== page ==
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Rape, As Fact and In Fiction

Stark or Boleyn?This is Dark Cloud on Wednesday, May 20, 2015.

The discovery and burial of the actual Richard III, the Plantagenet English king killed by the first Tudor, Henry VII, attracted attention because it proved that Shakespeare had been at least partially correct: the man had a seriously deformed spine in an age when such deformity was accepted as a sign of damnation. He'd just been reburied when Wolf Hall began on PBS, something of a disappointment, but still good. Wolf Hall is based upon the first two novels by Hillary Mantel about a major character involved in the Protestant revolution removing England from any control by the Pope in Rome. Thomas Cromwell did all of Henry VIII's dirty work till he himself fell from favor and was beheaded. If you missed Wolf Hall you probably have seen The Tudors on TV or the many books and recent movies about Henry's second wife, Anne Boleyn.

Henry was not a lout. He did not envision having six wives, beheading two of them, and being excommunicated. His Protestantism was forced on him by events. He felt deeply his responsibility to the nation to have a legal heir to the throne, which needed to be male and delivered by a lawful wife. This, to prevent another civil war at his death, as the War of the Roses had only just ended.

Henry seems cruel and vain today but, like Richard, Henry was relatively responsible. While only Anne Seymour provided him with a King, he unknowingly had already produced two future queens: the bitter and reactionary Bloody Mary and the brilliant and rather incredible Elizabeth, who alone shattered the assumptions women were not able heads of state. These were years when women largely functioned as legal tender for royal families, so to rise above that was a huge accomplishment.

But last Sunday an HBO show called Game of Thrones supposedly shocked the world because it showed a rape that was not in the books and has been called gratuitous shock by one female Senator from Missouri. Important people and lesser have felt the need to take to the media to damn the show for it. I haven't checked, but will bet the term "rape scene" is, eh, trending this week. Feminists have decried it, revisionist feminists have endured it, and male chauvinists think nothing of it.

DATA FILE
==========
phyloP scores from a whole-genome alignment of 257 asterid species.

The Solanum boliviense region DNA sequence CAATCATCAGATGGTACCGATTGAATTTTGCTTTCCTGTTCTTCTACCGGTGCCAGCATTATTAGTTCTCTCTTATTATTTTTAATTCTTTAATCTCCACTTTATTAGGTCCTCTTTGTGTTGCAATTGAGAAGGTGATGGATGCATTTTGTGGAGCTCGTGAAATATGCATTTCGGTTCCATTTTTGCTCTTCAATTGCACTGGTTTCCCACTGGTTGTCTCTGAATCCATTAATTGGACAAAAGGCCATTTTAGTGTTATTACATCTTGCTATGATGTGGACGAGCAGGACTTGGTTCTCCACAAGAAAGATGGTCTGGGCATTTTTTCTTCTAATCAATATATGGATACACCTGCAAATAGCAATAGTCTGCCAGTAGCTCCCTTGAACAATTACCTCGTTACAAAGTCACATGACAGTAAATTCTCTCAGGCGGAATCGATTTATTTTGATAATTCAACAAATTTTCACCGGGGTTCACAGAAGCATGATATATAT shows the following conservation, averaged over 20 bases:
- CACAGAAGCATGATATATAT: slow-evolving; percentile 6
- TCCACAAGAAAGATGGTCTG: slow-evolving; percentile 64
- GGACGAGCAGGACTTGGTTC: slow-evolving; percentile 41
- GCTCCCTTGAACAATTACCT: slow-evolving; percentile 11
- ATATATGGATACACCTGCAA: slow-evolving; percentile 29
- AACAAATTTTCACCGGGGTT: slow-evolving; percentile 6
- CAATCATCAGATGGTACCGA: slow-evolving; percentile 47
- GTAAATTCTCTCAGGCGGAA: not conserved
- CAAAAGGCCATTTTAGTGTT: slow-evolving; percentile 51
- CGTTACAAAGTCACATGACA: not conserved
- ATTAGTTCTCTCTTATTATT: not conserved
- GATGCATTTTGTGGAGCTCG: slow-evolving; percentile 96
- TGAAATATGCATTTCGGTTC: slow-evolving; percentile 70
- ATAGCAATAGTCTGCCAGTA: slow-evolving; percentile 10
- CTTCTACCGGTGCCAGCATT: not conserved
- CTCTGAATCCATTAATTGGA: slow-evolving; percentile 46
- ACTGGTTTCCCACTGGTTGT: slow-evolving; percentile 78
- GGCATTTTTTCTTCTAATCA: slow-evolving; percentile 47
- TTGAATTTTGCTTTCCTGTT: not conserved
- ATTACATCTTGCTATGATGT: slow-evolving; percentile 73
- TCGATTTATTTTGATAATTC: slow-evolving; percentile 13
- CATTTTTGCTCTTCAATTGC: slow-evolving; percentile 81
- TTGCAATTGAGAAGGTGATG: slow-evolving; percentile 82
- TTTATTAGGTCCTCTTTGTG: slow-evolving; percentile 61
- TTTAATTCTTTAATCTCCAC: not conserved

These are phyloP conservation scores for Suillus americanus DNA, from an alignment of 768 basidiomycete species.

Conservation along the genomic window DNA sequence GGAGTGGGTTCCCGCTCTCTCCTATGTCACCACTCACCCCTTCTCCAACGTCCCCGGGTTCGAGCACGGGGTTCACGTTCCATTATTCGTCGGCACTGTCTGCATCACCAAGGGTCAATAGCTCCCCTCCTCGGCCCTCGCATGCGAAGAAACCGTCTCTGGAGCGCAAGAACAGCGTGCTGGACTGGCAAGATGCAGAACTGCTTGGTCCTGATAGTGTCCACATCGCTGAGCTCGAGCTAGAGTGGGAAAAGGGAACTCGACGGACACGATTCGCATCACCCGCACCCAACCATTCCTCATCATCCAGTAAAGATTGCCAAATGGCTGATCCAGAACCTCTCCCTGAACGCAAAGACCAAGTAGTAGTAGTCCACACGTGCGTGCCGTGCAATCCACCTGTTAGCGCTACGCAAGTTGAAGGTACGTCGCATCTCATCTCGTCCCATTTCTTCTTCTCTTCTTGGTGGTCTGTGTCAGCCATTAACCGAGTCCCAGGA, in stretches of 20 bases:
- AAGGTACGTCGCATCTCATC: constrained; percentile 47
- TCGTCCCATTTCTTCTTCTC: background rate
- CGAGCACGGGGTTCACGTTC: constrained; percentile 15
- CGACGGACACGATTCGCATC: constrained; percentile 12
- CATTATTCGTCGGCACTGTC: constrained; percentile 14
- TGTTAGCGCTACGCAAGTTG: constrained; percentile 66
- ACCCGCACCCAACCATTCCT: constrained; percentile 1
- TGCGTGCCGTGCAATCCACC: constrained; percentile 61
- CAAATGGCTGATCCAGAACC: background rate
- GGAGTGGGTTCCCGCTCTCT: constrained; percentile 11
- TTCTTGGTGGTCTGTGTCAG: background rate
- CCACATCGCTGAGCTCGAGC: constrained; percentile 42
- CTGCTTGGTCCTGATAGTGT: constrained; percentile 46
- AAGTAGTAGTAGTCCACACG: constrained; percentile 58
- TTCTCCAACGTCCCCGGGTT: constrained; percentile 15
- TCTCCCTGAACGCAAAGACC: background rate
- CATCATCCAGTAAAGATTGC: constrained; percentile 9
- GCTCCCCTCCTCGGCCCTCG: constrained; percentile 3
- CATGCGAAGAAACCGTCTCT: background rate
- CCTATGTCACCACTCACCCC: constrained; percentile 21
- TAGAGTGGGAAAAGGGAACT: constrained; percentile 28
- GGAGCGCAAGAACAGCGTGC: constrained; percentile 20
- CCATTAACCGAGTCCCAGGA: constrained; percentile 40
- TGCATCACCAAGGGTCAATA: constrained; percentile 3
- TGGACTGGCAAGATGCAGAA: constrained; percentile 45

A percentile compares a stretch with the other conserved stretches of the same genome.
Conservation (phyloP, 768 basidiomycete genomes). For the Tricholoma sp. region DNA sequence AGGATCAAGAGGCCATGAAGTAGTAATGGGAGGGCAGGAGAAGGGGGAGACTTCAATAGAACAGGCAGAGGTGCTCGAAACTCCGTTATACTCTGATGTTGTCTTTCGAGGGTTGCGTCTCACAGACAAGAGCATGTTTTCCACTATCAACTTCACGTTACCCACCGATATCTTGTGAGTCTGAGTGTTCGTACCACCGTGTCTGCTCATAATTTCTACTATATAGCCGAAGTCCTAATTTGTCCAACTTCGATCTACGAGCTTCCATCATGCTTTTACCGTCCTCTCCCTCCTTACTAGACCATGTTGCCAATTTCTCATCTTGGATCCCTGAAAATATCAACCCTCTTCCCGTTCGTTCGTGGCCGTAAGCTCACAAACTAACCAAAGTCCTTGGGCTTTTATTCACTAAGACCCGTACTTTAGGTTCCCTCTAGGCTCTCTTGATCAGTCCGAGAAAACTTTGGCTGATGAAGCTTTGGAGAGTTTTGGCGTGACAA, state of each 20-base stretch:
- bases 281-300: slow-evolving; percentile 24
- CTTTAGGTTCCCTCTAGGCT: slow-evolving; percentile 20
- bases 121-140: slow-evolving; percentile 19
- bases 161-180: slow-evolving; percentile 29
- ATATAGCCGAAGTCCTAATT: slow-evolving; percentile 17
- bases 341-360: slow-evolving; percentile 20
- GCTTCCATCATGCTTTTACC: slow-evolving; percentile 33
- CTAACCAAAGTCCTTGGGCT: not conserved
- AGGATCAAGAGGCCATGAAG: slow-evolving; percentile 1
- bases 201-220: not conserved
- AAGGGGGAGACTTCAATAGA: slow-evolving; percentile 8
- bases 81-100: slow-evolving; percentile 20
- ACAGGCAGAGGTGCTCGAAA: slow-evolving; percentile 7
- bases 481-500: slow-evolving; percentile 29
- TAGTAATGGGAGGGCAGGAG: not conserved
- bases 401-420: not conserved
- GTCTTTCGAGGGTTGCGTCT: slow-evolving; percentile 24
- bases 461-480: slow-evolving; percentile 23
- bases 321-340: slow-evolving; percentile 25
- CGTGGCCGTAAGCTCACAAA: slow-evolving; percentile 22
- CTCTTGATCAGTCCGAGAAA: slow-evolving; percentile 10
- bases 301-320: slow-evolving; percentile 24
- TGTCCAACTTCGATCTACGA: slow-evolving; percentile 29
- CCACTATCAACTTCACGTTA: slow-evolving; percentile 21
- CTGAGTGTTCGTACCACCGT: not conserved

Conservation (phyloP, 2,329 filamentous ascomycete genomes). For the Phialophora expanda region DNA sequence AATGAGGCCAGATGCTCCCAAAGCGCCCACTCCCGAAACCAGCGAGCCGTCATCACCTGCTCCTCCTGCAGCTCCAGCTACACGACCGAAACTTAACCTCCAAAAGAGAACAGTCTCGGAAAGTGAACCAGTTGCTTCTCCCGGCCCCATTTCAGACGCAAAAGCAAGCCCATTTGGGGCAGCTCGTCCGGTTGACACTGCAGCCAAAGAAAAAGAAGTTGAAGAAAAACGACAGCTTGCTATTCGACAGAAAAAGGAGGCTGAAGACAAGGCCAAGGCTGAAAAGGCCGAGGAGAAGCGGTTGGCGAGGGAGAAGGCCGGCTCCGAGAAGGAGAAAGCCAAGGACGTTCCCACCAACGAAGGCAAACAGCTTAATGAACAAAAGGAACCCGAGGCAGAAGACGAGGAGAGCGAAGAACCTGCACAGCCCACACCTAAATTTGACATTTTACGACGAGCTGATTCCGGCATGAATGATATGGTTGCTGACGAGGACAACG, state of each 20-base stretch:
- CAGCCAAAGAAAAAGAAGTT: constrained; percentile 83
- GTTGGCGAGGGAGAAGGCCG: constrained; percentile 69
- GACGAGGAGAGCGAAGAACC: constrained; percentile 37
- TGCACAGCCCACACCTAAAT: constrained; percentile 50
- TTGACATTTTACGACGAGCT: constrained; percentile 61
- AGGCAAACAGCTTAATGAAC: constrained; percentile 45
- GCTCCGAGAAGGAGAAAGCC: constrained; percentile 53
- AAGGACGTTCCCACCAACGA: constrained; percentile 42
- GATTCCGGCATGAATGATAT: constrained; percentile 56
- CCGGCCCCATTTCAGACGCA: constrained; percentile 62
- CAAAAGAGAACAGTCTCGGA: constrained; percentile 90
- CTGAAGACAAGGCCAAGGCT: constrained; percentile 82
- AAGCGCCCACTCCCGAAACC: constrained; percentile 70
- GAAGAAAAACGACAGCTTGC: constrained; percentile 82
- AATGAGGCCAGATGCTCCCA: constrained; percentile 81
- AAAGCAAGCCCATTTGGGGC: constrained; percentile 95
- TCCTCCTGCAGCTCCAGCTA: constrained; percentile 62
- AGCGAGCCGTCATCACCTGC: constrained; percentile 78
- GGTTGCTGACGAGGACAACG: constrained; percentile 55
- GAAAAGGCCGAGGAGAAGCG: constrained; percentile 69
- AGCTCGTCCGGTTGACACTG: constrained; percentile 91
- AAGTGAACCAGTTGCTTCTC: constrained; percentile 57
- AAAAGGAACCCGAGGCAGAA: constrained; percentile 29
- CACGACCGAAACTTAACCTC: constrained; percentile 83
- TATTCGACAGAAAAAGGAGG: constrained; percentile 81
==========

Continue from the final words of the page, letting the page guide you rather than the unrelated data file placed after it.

That this fictional incident has become a 'thing' is remarkable, given it takes place off screen. There are screams and a visual of a character forced to watch. That's it. Forgive me, but there's far more graphic stuff on broadcast TV and certainly in the movies. So.....why the uproar over this on a pay tv channel seen by relatively few people? It's no more grotesque than a lot of entertainment in the media. And it certainly is not the most grotesque thing on Game of Thrones. This very excellent drama features incest between brother and sister; incest between father and a harem of his daughters; various slaughter of whores, aristocratic women, and children; child sacrifice to the dead, and the usual rapes and pillages of warriors in an imagined land but derived entirely from our own world history. And much of that is shown on the screen, sometimes graphically. Why the uproar over this?

Well, the show is so well done that the characters seem very real and plausible to the viewers. It's a huge cast and landscape, and as art does, you become attached to fictional people. The young lady who suffered the indignity had been forced to marry someone she did not know or like and on her wedding night he raped her. The viewers knew just how sick and sadistic the groom is, having a year past gelded and tortured the man he forces to watch the bride be deflowered. Horrible, but she lives in a horrible world and must do as her family commands or her family needs.

Anne Boleyn, mother of Queen Elizabeth, was beheaded on charges of infidelity and incest with her own brother, who was executed as well. In fact, the charges against her vary little from then concurrent and present charges against witches today. The history of man's treatment of women in the main is fully as repulsive as the worst you can envision. For most of our history, women have been legal tender and slaves of one sort or another. As elections approach and demographic voting blocks need to be motivated, such things come to the fore.

Just remember that Anne Boleyn suffered more than Sansa Stark. And for real. And women are burned alive even today for similar affronts to a man's vanity.